At best, files containing sensitive data can be created and stored on mobile devices without the right levels of security due to ignorance. At worst, people can hive off that important data for their own ends and leave the company open to potential risk. It’s therefore important for IT to think about the wider processes that exist around information and data, as well as how this can be automated. IT can communicate policies and educate users as much as possible, but if any data is mishandled or exposed then the business would still have a significant problem. This wider information management challenge is just as important as protecting the data itself, so looking at GDPR can help improve the overall process for managing data within the business.
Preparing for GDPR
As IT moves towards mobile and cloud-based services, data will get spread more widely across the organisation. This shift from central IT to more ‘edge computing’ represents a big challenge when it comes to protecting data and meeting the requirements of GDPR. Preparing for this shift can help ensure that everyone’s data is protected across the business. Here are four steps to take in meeting GDPR:
- Audit your existing DR strategy and map this against the rules in the GDPR regulation. This process should show up any existing gaps that have to be filled in order to become compliant. This is the start for the project of being compliant around customer data, so it’s important to know what requirements will have to be met and where investment might be needed.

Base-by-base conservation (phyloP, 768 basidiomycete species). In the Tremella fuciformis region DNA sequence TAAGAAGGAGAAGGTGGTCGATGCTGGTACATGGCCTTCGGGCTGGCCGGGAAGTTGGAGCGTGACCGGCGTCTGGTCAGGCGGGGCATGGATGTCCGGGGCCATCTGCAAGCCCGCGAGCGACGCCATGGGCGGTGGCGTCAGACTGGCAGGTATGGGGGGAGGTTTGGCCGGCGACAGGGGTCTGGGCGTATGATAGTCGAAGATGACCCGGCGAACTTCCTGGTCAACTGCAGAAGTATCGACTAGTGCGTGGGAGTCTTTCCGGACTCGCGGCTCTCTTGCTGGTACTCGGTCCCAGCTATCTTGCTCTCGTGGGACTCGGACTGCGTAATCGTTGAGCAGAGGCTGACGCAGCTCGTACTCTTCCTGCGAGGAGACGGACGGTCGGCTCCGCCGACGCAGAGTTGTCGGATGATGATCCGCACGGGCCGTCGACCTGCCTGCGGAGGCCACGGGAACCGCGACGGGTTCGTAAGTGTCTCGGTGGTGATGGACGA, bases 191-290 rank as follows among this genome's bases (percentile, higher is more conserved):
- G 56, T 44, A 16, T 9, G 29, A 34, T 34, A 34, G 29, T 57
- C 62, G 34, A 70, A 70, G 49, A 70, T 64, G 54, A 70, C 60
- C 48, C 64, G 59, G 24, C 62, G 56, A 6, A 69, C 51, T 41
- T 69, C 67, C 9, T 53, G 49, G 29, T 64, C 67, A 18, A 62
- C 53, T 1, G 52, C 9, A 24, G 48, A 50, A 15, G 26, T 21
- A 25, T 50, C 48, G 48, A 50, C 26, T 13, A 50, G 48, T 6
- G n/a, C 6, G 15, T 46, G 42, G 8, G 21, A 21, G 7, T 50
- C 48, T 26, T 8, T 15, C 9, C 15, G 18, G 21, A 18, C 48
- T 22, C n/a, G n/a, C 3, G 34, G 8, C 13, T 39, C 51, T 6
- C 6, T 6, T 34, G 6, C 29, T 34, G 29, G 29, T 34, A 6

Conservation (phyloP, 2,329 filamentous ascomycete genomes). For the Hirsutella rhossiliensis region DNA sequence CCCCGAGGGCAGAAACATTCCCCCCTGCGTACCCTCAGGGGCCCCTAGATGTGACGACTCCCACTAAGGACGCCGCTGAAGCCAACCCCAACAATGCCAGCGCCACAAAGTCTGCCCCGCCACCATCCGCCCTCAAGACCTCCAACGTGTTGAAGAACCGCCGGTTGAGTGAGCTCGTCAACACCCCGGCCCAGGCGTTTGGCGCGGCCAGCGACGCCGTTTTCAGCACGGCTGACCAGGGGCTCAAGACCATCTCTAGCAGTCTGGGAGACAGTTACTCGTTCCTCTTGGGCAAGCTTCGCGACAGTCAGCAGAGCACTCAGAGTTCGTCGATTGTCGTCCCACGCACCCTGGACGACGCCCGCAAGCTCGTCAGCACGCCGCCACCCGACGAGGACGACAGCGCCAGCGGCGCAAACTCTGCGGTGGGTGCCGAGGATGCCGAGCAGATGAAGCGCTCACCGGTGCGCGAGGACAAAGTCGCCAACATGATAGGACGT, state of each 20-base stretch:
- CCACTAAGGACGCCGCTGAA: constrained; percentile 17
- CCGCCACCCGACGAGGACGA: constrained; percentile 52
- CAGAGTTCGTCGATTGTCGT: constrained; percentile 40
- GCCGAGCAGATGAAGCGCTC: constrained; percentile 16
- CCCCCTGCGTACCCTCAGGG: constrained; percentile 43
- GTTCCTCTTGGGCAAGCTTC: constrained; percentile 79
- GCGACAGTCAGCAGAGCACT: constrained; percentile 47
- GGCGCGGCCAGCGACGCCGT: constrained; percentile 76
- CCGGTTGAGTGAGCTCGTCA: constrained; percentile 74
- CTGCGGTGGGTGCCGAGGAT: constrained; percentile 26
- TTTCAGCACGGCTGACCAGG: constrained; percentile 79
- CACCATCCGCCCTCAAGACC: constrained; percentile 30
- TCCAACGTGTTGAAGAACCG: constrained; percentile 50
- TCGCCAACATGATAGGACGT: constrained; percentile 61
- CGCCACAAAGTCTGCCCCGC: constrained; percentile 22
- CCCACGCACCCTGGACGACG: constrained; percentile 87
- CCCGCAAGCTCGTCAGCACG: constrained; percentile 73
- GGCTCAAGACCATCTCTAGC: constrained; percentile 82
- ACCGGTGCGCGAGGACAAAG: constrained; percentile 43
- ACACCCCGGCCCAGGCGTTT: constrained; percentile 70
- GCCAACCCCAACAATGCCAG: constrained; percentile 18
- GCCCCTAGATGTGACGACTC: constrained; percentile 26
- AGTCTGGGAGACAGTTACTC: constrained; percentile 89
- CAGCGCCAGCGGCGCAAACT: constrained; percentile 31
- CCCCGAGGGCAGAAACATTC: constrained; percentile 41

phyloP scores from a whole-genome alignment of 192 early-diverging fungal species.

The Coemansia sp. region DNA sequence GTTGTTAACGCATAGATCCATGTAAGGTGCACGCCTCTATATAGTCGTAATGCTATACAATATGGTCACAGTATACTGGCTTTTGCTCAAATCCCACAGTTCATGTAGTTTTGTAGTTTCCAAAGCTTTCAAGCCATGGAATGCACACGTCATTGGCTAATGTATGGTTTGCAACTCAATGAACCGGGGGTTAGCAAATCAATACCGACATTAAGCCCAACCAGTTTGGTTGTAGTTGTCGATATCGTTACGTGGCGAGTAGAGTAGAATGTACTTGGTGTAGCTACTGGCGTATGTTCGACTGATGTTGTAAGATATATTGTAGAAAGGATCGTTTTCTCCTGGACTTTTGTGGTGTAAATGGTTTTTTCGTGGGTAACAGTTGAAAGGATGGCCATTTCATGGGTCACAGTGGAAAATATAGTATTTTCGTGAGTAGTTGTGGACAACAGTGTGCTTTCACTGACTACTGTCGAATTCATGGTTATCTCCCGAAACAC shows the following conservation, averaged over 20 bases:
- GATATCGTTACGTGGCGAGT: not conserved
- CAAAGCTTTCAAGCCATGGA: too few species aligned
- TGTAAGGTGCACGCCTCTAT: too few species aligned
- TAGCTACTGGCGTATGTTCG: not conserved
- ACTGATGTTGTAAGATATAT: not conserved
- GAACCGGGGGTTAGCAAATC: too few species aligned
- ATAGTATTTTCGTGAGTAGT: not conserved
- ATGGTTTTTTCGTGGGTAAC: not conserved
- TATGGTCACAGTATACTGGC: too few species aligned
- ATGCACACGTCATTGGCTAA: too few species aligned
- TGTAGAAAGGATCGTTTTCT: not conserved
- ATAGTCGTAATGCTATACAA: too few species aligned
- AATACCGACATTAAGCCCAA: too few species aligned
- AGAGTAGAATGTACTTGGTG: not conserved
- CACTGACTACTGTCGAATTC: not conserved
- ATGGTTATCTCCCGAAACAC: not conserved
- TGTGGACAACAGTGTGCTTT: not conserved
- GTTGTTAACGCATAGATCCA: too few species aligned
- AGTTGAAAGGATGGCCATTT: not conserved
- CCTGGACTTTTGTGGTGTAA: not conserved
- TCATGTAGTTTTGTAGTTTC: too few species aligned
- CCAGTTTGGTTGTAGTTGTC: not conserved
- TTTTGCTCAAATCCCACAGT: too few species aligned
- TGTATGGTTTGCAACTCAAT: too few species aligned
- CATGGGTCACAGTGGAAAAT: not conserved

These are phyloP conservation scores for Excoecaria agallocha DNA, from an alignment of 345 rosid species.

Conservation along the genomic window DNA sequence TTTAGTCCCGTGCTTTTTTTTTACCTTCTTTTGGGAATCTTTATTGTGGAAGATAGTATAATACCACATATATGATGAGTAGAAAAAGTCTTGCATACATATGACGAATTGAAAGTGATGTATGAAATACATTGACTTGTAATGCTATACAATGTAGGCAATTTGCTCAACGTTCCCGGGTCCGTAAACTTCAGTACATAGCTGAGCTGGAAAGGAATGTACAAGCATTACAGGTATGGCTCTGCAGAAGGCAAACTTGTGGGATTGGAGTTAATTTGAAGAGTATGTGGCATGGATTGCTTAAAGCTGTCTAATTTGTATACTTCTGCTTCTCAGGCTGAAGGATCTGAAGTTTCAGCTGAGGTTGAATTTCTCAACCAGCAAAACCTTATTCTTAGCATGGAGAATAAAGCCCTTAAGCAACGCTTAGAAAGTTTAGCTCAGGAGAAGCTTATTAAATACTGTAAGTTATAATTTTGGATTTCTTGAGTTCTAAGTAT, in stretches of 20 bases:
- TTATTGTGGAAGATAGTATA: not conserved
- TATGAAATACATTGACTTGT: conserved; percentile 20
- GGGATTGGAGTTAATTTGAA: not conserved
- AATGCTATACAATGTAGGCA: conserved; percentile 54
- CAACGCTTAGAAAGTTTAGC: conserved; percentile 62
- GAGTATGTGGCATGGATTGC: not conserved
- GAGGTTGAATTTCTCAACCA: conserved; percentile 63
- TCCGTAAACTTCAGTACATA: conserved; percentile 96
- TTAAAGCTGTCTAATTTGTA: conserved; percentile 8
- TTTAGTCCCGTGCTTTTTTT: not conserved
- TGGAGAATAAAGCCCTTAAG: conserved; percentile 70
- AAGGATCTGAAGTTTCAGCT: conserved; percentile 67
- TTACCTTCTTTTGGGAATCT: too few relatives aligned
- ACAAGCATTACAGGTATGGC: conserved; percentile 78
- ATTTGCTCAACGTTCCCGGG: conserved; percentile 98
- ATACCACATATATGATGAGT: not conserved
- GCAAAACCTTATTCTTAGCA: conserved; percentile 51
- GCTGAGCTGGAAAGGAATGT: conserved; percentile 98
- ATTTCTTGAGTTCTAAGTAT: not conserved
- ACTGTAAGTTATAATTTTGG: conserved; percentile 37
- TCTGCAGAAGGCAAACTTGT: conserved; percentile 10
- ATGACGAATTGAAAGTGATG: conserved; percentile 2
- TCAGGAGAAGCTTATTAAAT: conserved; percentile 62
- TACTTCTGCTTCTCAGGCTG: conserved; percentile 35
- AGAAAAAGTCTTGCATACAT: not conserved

- Look at distributed data requirements, not just central storage. There are several ways to get more insight into how much data is stored away from the central systems. This could start initially with informal discussions for IT with groups of users around how they use and store data when they are outside the office; getting away from the department and touring the building can help open up conversations. Following this, IT can look at conducting more formal data discovery sessions if those are required. The aim here with these discussions is to increase the availability of data to users over time as well as making sure it gets adequately protected.
- Consolidate data storage where possible. One of the biggest challenges for compliance activities is to make sure that everything that should be included is in scope. Reducing the scope for data protection can therefore help make it possible to hit timescales for being compliant, as well as reducing the costs involved. Disaster recovery, backup and archiving services can all create multiple copies of files, each of which can contain customer data that are covered by GDPR. Reducing the overall number of copies of files can therefore help make compliance easier; however, this should not be at the expense of each use requirement. Migrating secondary storage over to public cloud platforms can assist in this deduplication of data while also ensuring that the data itself can be used for backup, recovery and archiving purposes.